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    Meadows Mrs. Gibson English January 28, 2015 Sonnets From The Portuguese In "Sonnets From The Portuguese", Elizabeth Barrett browning uses all kinds of literary devices including imagery and poetic elements such as metaphorical phrases, it even goes outside the boundaries of a normal sonnet, still using these devices to translate her passionate feelings. While Elizabeth Barrett Browning 's "Sonnet 43" from Sonnets from the Portuguese is an Italian sonnet like the others in this collection that makes

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    A Journey to Love

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    Sonnets from the Portuguese are a series of poems expressing the journey that Elizabeth Browning faces along the way of encountering love. This complete set of 44 sonnets, were written in the 1800s during the Victorian age. Unlike its other literary counterparts of this time, the woman plays a dominant role. This is surprising because the male typically is the dominant role and women are usually the hidden force of silence rather than voicing their opinions. The chronicle focuses on the love and

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    Brownings

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    Robert Browning was the inspiration for the “Sonnets form the Portuguese”. He was born on May 7, 1812 in a suburb south of London called Camber-Well. His family was abundantly wealthy, but he was forced to work at the Bank of England as a clerk. He was not fond of his job and really just despised it. His mother and her spirituality were major influences on his life. She was a great inspiration to him. He had the artistic leaning of both his parents. Robert attended a dame school. This is

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    Opposing Gender Views in Emerson’s Give All to Love and Browning’s Sonnet 43 The concept of love has long been the preferred topic of conversation among prominent male poets. Towards the closing of the sixteenth century, however, the emerging of the female poet took place. With the introduction of Queen Elizabeth, an initial path was now cleared for future women poets to share their views on the acclaimed topic of love. Due to this clashing of ideas, the conflicting views of two exceedingly

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    Body 1 Ideal love by Breaking Social Conventions Elizabeth Barrett Browning follows ideal love by breaking the social conventions of the Victorian age which is when she wrote the “Sonnets from the Portuguese”. The Victorian age produced a conservative society, where marriage was based on class, age and wealth and women were seen as objects of desire governed by social etiquette. These social conventions are shown to be holding her back, this is conveyed through the quote “Drew me back by the hair”

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    MY LITTE PORTGUESE

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    most dominant. Due to Elizabeth’s father unapproval of her love affair with Robert Browning the couple eloped in secret and got married. The name “my little Portuguese’’ was the name she adopted from her husband. The couple love affair was the gateway to one of Browning greatest work The Sonnet from the Portuguese. Sonnet from the Portuguese are a group of poems about love written in the diary of Elizabeth Browning. These poems were writing about her husband Robert Browning signifying their love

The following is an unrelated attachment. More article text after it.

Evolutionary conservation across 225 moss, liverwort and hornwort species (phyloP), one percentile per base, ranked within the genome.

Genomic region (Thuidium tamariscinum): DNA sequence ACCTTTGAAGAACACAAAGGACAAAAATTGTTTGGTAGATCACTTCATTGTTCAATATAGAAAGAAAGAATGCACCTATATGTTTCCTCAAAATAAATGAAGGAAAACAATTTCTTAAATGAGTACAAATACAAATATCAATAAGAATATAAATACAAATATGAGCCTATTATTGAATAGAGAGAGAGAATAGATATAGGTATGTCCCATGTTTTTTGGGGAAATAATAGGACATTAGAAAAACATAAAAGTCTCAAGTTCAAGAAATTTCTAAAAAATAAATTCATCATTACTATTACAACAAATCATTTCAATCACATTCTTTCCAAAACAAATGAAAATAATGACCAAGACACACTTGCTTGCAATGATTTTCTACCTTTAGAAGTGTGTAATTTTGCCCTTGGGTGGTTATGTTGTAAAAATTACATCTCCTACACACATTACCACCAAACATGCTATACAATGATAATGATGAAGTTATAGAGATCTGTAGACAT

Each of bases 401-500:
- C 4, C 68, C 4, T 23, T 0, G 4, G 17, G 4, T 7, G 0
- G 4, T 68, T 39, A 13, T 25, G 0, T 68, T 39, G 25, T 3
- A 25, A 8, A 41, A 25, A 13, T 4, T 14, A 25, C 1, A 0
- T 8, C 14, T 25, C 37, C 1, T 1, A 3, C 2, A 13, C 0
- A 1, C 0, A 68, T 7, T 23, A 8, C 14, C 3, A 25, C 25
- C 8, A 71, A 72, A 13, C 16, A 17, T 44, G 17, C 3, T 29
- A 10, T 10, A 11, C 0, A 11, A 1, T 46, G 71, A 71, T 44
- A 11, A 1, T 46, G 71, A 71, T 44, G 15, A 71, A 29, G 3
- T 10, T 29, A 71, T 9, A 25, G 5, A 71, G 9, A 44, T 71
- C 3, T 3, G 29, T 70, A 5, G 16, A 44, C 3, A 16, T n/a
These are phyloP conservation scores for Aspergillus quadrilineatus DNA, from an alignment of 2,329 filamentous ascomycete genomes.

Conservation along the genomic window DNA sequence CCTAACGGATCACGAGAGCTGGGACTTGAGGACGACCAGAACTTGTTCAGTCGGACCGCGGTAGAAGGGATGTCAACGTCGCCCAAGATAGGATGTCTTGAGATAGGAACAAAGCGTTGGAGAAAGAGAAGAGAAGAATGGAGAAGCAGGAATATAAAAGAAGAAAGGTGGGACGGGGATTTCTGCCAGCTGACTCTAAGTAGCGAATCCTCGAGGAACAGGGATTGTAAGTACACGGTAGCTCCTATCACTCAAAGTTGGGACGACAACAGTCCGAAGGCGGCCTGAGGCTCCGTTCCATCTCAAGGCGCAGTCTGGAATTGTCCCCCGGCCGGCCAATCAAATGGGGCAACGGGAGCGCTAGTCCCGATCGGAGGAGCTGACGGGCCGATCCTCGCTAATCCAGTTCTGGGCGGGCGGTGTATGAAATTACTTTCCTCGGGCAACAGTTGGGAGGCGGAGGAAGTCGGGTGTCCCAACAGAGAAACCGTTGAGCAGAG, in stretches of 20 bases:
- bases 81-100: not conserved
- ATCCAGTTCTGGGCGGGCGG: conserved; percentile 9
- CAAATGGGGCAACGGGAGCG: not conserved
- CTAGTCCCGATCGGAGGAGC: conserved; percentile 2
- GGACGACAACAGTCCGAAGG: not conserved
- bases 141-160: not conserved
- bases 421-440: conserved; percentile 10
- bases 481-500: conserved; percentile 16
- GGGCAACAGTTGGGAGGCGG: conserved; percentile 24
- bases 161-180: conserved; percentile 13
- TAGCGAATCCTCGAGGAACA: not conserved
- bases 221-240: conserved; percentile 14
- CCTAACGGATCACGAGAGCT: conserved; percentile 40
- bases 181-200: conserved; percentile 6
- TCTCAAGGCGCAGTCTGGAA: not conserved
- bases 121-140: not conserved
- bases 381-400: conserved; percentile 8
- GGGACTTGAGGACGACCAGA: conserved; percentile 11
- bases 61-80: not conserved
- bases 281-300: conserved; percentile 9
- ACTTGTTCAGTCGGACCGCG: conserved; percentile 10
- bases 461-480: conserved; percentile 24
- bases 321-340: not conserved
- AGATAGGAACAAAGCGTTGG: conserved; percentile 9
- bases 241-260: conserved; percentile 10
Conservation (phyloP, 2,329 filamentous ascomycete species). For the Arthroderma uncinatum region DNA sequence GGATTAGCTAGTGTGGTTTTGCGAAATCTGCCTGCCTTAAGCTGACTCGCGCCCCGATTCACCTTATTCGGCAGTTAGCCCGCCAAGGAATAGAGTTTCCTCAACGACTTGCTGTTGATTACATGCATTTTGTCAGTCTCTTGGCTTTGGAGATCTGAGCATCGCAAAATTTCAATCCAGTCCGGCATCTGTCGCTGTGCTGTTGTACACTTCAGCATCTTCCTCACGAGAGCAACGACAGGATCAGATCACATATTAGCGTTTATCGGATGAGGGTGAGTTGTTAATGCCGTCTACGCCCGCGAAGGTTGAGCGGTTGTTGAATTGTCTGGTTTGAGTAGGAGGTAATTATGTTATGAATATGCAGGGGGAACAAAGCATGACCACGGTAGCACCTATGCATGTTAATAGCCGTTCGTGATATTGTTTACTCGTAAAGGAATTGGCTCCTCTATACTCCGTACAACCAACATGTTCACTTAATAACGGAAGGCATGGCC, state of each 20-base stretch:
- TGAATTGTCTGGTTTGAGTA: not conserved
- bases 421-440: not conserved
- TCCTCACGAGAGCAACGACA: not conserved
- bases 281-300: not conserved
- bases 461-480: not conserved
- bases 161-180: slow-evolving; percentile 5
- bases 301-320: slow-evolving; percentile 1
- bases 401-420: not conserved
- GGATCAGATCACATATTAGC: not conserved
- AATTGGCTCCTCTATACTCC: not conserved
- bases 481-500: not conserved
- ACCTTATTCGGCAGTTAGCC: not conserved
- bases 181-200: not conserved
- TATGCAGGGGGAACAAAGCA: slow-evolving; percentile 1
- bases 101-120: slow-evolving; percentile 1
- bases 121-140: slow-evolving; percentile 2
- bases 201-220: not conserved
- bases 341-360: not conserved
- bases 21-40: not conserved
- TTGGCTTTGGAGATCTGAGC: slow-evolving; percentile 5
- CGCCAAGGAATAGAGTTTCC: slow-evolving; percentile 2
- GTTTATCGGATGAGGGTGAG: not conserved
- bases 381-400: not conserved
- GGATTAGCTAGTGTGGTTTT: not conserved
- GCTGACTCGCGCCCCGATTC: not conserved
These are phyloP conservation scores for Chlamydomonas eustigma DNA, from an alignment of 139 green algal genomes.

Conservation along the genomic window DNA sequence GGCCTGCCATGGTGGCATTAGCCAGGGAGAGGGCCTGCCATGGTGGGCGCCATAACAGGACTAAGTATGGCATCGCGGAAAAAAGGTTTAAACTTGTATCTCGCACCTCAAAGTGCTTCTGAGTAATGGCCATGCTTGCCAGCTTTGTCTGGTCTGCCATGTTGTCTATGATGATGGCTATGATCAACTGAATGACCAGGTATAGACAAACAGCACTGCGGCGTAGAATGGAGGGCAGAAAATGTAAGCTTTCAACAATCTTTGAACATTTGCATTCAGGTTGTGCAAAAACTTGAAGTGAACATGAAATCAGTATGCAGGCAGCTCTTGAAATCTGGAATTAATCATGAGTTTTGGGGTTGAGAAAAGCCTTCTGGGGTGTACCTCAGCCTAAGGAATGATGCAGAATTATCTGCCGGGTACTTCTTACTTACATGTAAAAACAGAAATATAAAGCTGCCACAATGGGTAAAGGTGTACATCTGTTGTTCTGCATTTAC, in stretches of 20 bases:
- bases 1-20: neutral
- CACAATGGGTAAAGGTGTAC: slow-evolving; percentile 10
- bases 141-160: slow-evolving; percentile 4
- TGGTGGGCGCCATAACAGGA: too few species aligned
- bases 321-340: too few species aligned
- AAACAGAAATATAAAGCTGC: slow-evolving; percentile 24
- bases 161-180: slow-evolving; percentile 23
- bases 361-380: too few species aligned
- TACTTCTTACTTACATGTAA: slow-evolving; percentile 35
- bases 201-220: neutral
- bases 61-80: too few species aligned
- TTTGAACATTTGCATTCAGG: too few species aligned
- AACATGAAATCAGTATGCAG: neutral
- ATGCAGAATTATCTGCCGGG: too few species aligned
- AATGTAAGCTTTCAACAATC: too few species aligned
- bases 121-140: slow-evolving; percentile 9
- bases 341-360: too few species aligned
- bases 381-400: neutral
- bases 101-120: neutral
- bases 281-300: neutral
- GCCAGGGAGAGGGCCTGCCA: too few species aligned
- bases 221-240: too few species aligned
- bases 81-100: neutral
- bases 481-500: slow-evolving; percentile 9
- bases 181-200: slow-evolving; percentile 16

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    An examination of the sonnet from Petrarch to Browning. A sonnet is a poem, which traditionally contains the subject of love. The creator of the sonnet was a man named Francesco Petrarca who was usually referred to as Petrarch. Petrarch wrote many of his sonnets based upon himself, and his lover, Laura. The conventional format of a sonnet contains fourteen lines, and is segregated to illustrate two arguments. Every sonnet takes the conventional format of fourteen lines, although the way

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    Elizabeth Barrett Browning’s poem, Sonnets from the Portuguese: “XIII” considers the traditional gender roles in poetry at the time, where the woman is portrayed as a silent and pure figure to admire and long for by the man and reverses it. In “XIII”, Browning writes about the love which the female speaker feels towards the man, but is unable to express. Interestingly throughout the poem, Browning uses archaic terms such as “Thou” and “Wilt” which would not have been in widespread usage at the time

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    Browning’s (EBB) Sonnets from the Portuguese (1846) explore the concept of human aspirations; dealing with aspects of the desire to be loved, spiritual and physical fulfillment and disillusionment against mortality. These elements establish and affect the identities of individuals against different social contexts. Although The Great Gatsby develops a pessimistic and cynical viewpoint regarding to the nature of human aspirations which impacts our identity; Elizabeth Browning’s Sonnets juxtaposingly

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    The Passions of Life Revealed Through Poetry

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    poetry to explain her beliefs about life, love, religion, nature and, later in life, even politics. Through her sonnets, she could freely express and describe feelings and thoughts that were important to her. Elizabeth Barrett Browning experienced great love and loss in her life and she used these events as inspiration for her writings, poems and sonnets, especially Sonnets from the Portuguese, which are still popular and quoted today. Elizabeth Barrett was born to Edward and Mary Moulton-Barrett on

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